Multimeter measuring AC voltage

Discussion in 'General Electronics Chat' started by cheddy, Oct 23, 2007.

  1. cheddy

    cheddy Thread Starter Active Member

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    I bought a 29 range digital multimeter from radio shack "22-813" (Link to Owners Manual)

    1. What is a "AC voltage riding on a DC source bias" mean?

    2. The specifications say that it can measure AC 600 V RMS Maximum at 50/60Hz. Does that mean that it can't measure any voltage above 50/60Hz or it just can't measure 600V at 50/60Hz?

    I am trying to measure what should be 4.5 V AC at 58kHz and am not getting an accurate reading. Is it possible my multimeter is just a piece of crap?
  2. beenthere

    beenthere AAC Fanatic!

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    It sounds like the meter is optomized for 50/60 Hz RMS measurements. The maximum voltage is 600 VAC. I would be surprised if it did an accurate measurement at 58 KHz, though. I'm not sure my Fluke 23 would do well. It depends on the measurment circuit in the meter.
  3. cheddy

    cheddy Thread Starter Active Member

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    Thanks for the response. I would like to hear more peoples opinions on the matter. Still does anyone know what an AC voltage on a DC source bias means?

    Also, is it possible that an analog multimeter would give an accurate reading on such a high frequency that a digital multimeter just can't read?
  4. JoeJester

    JoeJester AAC Fanatic!

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    the bias is the DC offset. If you had a one volt peak signal and a 0.5V bias, the peaks would be 1.5 volts and neg 0.5 volts.
  5. niftydog

    niftydog Active Member

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    The best way to make that measurement would be with an oscilloscope.

    Multimeters, analogue or otherwise, are just not designed for measuring anything other than mains frequency AC @ 50 or 60hz.
  6. JoeJester

    JoeJester AAC Fanatic!

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    The DMM or Analog meter is limited. You would have to look at a frequency response correction factor .... they did publish them with the old Simpson 260's ... up to about 1 MHz if my memory serves me correctly.
  7. SgtWookie

    SgtWookie Expert

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    Good old Simpson 260's - and that's about what they cost back in the early 70's.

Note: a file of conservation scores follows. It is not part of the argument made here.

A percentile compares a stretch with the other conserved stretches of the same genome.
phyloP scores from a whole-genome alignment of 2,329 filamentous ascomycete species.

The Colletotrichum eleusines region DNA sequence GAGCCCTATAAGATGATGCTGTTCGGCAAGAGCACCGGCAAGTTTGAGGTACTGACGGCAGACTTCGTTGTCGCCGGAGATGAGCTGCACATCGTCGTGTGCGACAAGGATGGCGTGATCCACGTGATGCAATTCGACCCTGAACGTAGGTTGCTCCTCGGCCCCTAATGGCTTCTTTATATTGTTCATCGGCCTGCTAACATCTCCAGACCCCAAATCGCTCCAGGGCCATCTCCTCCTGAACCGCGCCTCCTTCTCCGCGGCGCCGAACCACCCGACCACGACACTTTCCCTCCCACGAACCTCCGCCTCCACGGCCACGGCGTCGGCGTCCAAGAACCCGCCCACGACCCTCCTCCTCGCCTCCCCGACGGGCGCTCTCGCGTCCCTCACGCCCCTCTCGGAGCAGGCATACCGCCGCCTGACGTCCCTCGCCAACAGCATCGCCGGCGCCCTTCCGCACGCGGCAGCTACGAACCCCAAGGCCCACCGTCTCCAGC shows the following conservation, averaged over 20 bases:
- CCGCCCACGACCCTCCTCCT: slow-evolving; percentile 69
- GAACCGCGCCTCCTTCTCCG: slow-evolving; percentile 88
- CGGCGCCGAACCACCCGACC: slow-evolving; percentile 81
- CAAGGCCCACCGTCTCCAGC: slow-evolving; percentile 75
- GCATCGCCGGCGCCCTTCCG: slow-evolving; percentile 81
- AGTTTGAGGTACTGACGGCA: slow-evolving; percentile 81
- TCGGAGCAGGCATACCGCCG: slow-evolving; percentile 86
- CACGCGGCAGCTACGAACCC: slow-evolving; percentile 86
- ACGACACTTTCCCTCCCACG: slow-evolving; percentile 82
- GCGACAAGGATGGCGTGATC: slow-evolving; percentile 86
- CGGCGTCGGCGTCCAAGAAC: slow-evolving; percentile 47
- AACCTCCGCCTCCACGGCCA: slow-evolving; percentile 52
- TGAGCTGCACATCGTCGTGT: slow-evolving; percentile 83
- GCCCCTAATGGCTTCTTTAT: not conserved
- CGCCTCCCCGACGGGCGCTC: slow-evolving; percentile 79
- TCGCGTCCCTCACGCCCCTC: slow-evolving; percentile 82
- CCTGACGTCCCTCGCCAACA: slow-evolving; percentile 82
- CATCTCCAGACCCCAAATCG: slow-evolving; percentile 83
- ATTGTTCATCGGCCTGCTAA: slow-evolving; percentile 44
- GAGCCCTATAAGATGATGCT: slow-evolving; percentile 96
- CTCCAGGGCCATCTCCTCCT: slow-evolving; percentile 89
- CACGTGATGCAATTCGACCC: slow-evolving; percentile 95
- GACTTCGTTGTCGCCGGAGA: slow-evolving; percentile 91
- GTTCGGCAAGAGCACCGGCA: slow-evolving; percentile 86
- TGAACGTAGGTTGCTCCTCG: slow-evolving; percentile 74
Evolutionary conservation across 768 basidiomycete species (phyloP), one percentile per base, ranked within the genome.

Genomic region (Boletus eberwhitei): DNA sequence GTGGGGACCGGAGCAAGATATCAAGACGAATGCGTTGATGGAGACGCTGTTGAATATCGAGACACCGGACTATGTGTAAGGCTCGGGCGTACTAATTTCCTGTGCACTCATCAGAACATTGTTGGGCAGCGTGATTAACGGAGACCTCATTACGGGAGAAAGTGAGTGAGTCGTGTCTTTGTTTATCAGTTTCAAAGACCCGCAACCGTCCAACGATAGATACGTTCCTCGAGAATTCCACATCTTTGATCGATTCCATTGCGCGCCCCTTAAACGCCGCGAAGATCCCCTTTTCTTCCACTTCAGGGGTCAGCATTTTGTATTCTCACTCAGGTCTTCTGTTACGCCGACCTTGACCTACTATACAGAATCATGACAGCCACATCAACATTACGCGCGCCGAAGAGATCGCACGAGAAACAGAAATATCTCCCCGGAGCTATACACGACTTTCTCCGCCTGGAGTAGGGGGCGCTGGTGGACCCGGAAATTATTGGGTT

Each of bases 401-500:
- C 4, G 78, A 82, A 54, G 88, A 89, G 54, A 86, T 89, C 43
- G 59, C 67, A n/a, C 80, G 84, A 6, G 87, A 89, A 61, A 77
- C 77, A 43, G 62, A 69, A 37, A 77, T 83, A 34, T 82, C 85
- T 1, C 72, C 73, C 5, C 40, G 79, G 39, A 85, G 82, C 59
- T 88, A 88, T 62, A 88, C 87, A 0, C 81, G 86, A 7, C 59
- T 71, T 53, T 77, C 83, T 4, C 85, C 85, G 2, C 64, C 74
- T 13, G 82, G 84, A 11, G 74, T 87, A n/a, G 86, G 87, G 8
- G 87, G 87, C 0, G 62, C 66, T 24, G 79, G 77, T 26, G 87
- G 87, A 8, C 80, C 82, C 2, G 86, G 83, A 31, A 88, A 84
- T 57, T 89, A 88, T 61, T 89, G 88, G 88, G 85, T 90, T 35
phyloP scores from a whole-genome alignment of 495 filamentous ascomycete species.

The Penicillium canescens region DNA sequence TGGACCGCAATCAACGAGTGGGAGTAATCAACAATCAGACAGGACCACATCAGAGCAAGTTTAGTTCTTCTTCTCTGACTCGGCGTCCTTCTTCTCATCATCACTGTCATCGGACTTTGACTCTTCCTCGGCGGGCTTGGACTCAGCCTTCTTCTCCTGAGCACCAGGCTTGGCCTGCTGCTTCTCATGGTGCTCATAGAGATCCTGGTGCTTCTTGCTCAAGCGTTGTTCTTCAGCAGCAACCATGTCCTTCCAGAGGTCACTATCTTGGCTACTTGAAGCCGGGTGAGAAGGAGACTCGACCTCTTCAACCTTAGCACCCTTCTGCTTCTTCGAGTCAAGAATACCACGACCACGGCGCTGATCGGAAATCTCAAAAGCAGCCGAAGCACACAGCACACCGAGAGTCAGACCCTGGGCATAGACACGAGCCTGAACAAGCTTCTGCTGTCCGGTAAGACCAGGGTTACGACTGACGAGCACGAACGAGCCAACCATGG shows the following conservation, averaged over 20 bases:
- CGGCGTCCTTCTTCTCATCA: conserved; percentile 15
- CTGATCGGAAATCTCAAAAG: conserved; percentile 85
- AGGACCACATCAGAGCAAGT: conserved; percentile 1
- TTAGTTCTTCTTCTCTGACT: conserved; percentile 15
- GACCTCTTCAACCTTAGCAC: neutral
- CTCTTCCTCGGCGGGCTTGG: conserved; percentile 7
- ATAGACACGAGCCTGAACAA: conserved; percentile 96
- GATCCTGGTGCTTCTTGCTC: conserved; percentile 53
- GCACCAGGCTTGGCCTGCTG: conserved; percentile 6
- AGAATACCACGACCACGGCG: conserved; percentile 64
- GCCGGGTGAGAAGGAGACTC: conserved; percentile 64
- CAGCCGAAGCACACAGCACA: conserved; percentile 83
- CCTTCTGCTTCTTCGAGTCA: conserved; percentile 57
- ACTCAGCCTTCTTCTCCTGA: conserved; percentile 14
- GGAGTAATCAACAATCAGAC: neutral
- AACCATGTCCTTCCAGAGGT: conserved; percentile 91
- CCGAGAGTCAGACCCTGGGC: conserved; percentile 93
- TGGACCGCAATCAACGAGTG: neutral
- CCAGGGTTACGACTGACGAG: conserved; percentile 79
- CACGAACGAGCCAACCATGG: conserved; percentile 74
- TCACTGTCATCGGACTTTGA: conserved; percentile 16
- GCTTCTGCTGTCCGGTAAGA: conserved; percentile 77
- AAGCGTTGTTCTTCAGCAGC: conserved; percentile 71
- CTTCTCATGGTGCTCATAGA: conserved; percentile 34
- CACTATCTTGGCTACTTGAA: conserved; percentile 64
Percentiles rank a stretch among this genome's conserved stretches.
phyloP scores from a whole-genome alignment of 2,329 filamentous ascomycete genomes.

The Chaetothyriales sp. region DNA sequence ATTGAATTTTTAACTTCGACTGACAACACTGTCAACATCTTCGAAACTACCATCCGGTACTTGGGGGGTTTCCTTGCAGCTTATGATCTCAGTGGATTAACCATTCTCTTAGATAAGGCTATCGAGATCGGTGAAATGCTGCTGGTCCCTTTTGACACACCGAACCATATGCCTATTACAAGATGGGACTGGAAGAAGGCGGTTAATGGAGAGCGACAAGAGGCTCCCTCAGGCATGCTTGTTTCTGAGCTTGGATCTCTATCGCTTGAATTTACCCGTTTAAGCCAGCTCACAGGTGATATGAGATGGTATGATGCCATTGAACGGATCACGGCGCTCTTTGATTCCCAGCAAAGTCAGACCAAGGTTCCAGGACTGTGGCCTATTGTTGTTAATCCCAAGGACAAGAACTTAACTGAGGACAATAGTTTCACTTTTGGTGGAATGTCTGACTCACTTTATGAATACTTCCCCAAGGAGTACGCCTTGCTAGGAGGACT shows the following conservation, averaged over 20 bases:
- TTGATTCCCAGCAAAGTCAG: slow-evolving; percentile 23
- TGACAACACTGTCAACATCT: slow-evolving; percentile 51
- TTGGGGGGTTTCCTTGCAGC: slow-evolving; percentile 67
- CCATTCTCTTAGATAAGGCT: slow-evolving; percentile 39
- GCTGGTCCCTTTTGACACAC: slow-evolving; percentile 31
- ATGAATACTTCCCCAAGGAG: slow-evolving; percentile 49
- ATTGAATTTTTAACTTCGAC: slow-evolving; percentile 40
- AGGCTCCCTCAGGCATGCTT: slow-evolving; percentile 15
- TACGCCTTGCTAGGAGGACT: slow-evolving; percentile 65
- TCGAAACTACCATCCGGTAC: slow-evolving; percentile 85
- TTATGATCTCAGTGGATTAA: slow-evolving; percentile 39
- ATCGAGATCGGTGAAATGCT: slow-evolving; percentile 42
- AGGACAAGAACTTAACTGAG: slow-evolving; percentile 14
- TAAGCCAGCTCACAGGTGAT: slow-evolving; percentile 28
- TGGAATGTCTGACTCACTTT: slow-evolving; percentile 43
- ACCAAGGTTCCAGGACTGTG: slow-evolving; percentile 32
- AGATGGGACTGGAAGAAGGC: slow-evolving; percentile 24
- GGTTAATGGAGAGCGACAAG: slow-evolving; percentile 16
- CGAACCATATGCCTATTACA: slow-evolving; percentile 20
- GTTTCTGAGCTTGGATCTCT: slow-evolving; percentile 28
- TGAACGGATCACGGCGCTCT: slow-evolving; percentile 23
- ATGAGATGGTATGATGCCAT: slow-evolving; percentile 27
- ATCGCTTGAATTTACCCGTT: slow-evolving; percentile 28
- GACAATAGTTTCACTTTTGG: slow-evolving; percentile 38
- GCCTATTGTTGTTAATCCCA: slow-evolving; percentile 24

DMM/DVM's are pretty hard-pressed to accurately measure AC waveforms above 10KHz; even there, you really need to be looking at a chart.
  8. The Electrician

    The Electrician Senior Member

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    The specifications for AC measurement say "Average responds, RMS calibrated, DC coupled". Apparently (you should check this) if you have it set to measure AC volts, the meter will respond to DC. Set it to measure 4 volts AC, and see what it reads if you connect the leads to a flashlight battery. Some voltages you want to measure may have an AC component riding on top of a DC component. If you want to measure just the AC component, you must block the DC component. That's the purpose of the .1 uF capacitor they tell you to put in series with the meter.

    This meter probably won't measure high audio frequency AC voltages accurately. Check this by connecting a variable frequency oscillator to the meter and sweep from 50 Hz up to 100 kHz; see if the meter reads the same at all frequencies.
  9. techroomt

    techroomt Senior Member

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    ac voltmeters are designed to measure the rms values of sine waves of 60 hertz. any other wave form or frerquency will provide a certain amount of error. if you measure a dc source (battery) with an ac voltmeter it will read 0 vac, as there is no ac component. if you read an ac voltage (say you duplex receptacle outlet) with a dc voltmeter it will read o vdc, as there is no dc component. an ac signal on a dc offset will read those repective values individually.
  10. GS3

    GS3 Active Member

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    Well, that is possible but not likely. As I said in the other thread, you need to understand the tools and their limitations. What you really need is a 'scope and understanding about DC and AC components and the differences between RMS, average etc and what each meter indicates and its limitations.
  11. techroomt

    techroomt Senior Member

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    i find it hard to believe the 58 hz (vs 60 hz) is providing the error you are experiencing. have you tried another emeter? and are you sure it is a sine wave?
  12. GS3

    GS3 Active Member

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    If you re-read the OP you will see its 58 KHZ. Quite a difference.
  13. techroomt

    techroomt Senior Member